In the specific embodiment as shown in
Upstream optical data signals (packets) arriving via an optical fiber node are converted to electrical signals, and then demodulated by the demodulator/receiver 514. The demodulated information is then passed to MAC layer block 530.
A primary purpose of MAC layer 530 is to encapsulate, with MAC headers, downstream packets and decapsulate, of MAC headers, upstream packets. In some embodiments of the invention, MAC layer 530 of line card 500 implements the methods of the present invention. In one embodiment, the encapsulation and decapsulation proceed as dictated by the above-mentioned DOCSIS standard for transmission of data or other information. The MAC headers include addresses to specific modems (if sent downstream), or to the CMTS (if sent upstream). Note that the cable modems also include MAC addressing components. In the cable modems, these components encapsulate upstream data with a header containing the MAC address of the CMTS.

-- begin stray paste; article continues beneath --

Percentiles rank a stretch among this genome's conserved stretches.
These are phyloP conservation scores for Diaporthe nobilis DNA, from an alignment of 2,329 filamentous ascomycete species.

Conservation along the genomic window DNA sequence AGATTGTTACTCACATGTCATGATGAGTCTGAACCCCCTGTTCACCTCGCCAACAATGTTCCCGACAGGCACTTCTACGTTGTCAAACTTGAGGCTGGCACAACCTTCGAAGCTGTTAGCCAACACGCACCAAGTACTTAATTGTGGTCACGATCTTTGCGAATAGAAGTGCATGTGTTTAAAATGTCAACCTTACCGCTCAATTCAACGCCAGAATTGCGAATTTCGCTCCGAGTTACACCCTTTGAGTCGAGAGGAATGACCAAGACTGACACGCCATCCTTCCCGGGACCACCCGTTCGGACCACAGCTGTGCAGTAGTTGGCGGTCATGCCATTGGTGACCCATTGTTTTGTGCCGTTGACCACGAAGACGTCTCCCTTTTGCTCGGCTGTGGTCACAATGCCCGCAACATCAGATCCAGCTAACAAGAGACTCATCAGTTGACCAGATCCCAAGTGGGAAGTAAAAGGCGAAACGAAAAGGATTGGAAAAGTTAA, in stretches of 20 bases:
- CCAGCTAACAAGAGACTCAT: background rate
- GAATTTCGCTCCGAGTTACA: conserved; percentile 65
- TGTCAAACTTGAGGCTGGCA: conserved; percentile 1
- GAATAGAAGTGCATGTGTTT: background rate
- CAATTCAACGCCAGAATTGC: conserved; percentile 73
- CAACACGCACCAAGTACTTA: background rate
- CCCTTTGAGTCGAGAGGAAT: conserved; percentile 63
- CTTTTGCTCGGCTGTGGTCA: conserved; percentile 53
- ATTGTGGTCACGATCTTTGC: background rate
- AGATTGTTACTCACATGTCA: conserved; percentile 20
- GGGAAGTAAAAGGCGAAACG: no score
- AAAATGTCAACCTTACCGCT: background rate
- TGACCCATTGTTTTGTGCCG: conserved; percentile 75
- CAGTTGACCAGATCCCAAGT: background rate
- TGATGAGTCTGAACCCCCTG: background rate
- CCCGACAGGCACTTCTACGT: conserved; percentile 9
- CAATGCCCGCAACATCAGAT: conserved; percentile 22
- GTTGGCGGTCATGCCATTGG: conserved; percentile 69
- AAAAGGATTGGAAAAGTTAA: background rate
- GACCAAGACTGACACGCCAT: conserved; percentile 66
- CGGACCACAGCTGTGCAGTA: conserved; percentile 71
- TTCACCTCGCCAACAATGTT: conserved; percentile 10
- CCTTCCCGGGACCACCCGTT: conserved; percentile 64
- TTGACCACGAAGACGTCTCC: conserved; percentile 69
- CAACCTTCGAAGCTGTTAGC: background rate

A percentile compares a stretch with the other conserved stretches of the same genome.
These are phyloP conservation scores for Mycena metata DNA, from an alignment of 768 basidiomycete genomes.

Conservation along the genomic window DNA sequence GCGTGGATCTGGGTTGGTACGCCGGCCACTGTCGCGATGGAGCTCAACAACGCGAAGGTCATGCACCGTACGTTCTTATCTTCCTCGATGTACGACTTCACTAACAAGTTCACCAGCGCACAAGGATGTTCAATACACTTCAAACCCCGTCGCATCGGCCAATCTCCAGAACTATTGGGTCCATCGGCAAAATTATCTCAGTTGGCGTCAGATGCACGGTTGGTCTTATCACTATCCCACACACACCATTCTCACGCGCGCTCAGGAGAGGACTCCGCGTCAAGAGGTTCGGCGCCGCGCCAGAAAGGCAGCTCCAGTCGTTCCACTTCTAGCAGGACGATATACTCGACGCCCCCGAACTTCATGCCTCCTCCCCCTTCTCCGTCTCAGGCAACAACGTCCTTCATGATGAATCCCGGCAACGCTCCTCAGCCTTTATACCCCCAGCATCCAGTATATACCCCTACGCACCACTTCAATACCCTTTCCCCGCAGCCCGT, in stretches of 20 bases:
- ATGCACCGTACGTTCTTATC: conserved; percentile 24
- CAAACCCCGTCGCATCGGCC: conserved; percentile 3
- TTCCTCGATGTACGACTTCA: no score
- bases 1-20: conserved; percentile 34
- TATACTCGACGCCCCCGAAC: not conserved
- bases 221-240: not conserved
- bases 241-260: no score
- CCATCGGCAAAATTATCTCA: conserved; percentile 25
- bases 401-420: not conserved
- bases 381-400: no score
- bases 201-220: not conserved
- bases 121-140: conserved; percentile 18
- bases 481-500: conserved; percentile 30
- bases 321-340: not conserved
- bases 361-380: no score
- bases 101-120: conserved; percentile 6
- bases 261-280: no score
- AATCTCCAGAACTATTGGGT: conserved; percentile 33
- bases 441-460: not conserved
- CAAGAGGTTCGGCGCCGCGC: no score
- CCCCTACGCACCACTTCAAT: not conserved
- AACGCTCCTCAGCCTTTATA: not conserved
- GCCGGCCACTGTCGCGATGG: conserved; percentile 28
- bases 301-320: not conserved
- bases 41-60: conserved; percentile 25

MAC layer 530 includes a MAC hardware portion 534 and a MAC software portion 584. The MAC layer software portion may include software relating to DOCSIS MAC functionality, etc. The MAC layer hardware and software portions operate together to provide the above-described DOCSIS MAC functionality. In one embodiment, MAC controller 534 is dedicated to performing some MAC layer functions and is distinct from processor 555.